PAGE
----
Surface water comes from rainfall, which feeds the 191,228 miles of rivers and streams in 23 river basins in Texas. Some of the water from these rivers and streams is captured and stored by dams and reservoirs. Texas has an estimated 6,700 dams and reservoirs, which flood about 6,690 square miles of land.
Texas reservoirs vary in size and storage capacity. However, about 97 percent of the surface water we use each year is drawn from only 190 of these 6,700 reservoirs. These 190 major reservoirs hold about 11 million acre-feet of dependable yield; of this amount, we use only about 65 percent. The water usage is low in part because many reservoirs are located far from cities and there are no pipelines or other infrastructure to move the water.
Unlike groundwater, which is used mostly for irrigated agriculture, most of Texas’ surface water is used for cities and industry. Agriculture uses a much smaller proportion of surface water than groundwater for irrigation.
As Texas continues to grow, the amount and proportion of surface water and groundwater used for agricultural, municipal and industrial purposes will shift dramatically. According to the TWDB, the amount of surface water and groundwater used for irrigation will decline, while municipal and industrial water use will increase.
In the next 25 years, the fastest growing users of water are projected to be cities and industry. By the 2040s, the TWDB projects that more water will be used by cities and industry than by agriculture.
Movement of groundwater in aquifers
Aquifers are geological formations that can store, transmit and yield water to a well or spring. There are two basic types of aquifers: confined and unconfined. The two kinds of aquifers respond differently to pumping.
A confined aquifer, also called an artesian aquifer, is basically a layer of water that is under pressure and is held between two layers of clay. The recharge area is limited to the land surface where the aquifer’s geologic material is exposed to the land surface.
When a well is drilled into a confined aquifer, the water that is under pressure in it will rise in the well casing and may reach the surface. Wells with water flowing to the surface are often called free-flowing artesian wells. In most cases, wells drilled in artesian aquifers do not flow.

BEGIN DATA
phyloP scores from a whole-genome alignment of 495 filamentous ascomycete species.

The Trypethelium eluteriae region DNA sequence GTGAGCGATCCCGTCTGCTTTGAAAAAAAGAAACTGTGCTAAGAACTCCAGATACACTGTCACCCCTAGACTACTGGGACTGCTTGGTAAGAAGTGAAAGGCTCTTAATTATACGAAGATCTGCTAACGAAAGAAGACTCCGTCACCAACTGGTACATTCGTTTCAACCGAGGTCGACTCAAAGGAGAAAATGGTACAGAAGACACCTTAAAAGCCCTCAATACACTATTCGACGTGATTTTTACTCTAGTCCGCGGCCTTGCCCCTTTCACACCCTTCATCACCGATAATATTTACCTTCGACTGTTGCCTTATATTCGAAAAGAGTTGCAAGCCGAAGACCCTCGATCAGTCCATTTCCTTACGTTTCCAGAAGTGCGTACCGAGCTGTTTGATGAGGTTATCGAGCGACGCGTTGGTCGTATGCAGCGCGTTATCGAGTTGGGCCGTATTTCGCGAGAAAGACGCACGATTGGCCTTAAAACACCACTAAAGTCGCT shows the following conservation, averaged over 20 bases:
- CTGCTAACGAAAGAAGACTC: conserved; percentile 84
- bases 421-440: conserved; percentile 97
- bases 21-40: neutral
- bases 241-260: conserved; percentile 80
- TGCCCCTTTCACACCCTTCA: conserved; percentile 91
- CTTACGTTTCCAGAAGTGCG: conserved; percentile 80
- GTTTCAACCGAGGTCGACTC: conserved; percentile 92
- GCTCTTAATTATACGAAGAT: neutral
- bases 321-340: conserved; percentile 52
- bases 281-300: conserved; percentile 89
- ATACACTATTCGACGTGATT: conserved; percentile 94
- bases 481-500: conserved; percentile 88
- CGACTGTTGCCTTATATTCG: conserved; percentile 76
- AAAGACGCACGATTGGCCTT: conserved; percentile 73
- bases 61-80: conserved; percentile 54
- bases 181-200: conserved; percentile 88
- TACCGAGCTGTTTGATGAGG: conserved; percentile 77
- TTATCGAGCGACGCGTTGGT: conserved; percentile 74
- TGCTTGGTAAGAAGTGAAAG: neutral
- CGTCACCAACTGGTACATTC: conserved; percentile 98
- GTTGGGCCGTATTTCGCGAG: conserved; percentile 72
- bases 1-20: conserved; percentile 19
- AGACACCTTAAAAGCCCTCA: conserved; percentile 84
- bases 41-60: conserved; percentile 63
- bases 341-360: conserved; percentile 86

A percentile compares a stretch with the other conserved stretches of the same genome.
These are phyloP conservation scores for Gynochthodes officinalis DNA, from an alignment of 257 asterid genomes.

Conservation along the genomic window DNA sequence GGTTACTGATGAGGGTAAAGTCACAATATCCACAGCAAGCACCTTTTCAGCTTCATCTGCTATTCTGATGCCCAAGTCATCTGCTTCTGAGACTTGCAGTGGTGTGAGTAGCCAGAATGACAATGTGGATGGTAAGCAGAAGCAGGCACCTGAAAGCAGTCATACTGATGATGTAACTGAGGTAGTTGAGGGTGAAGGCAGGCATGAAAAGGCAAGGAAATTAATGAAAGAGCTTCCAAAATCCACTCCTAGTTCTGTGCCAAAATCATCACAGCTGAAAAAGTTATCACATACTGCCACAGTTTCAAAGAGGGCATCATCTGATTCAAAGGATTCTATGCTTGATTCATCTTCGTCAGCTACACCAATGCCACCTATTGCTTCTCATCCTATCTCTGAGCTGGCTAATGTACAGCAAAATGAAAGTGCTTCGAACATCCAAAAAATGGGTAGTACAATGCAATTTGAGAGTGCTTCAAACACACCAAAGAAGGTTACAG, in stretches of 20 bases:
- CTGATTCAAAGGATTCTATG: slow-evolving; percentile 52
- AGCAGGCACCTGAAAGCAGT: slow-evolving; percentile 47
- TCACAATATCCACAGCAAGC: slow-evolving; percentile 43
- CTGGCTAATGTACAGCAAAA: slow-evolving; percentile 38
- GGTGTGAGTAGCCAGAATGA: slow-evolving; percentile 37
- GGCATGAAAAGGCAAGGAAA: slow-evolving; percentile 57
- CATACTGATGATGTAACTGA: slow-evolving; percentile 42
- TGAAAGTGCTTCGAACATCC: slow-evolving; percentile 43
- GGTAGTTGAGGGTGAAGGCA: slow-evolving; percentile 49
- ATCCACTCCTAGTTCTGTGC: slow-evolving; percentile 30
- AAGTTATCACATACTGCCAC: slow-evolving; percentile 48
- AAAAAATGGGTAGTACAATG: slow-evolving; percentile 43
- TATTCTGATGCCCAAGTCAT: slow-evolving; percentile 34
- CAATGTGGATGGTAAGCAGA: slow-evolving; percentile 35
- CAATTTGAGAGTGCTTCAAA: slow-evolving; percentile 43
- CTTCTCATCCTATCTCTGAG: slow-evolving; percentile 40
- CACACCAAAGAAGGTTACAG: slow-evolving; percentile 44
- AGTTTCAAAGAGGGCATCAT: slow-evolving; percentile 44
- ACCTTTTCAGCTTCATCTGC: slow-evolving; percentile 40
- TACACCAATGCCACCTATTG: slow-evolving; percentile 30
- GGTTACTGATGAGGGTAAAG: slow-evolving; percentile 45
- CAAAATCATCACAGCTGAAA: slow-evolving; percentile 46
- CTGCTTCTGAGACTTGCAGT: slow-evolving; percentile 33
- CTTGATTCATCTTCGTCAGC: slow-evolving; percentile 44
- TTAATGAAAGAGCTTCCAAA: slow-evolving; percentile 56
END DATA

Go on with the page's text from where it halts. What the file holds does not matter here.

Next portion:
An unconfined aquifer is a layer of water that has a confining layer on the bottom and a layer of permeable soil above it. The recharge area is all of the land area above the unconfined aquifer. The water level in wells drilled into an unconfined aquifer will be at the same elevation as the water table. The water table will rise or fall in response to recharge and pumping.
Are all Texas aquifers alike?
No. Texas aquifers are remarkably diverse in geologic structure, the amount of water they store, the amount of the water taken from them that can be replenished and the rate at which water moves through the aquifer.
The Ogallala Aquifer, for example, is a huge aquifer underlying most of the Texas High Plains. It receives little, if any, natural recharge from rain or snow. More water is pumped from the Ogallala Aquifer than from all the other Texas aquifers combined.
In contrast, the Edwards Aquifer is highly rechargeable. It can quickly be replenished by rainfall. However, if much water is pumped from it, especially during drought, the water level in the aquifer can drop quickly.
How much water do Texas aquifers provide each year?
According to the TWDB, nine aquifers supply about 97 percent of the groundwater used in Texas. The major aquifers have different annual pumping rates, recharge rates and projected safe annual availability rates (Table 1). The other 3 percent is drawn from 20 minor aquifers.
Some aquifers are being mined; that is, more water is pumped from the aquifer than will be replaced by the natural recharge process. Such mining can have long-term economic, environmental and social implications for the regions served by the aquifers. For example, in some areas of the Ogallala, farms have changed from irrigation to dryland farming because the remaining water is not a reliable supply and because it is not economical to use as an irrigation water source.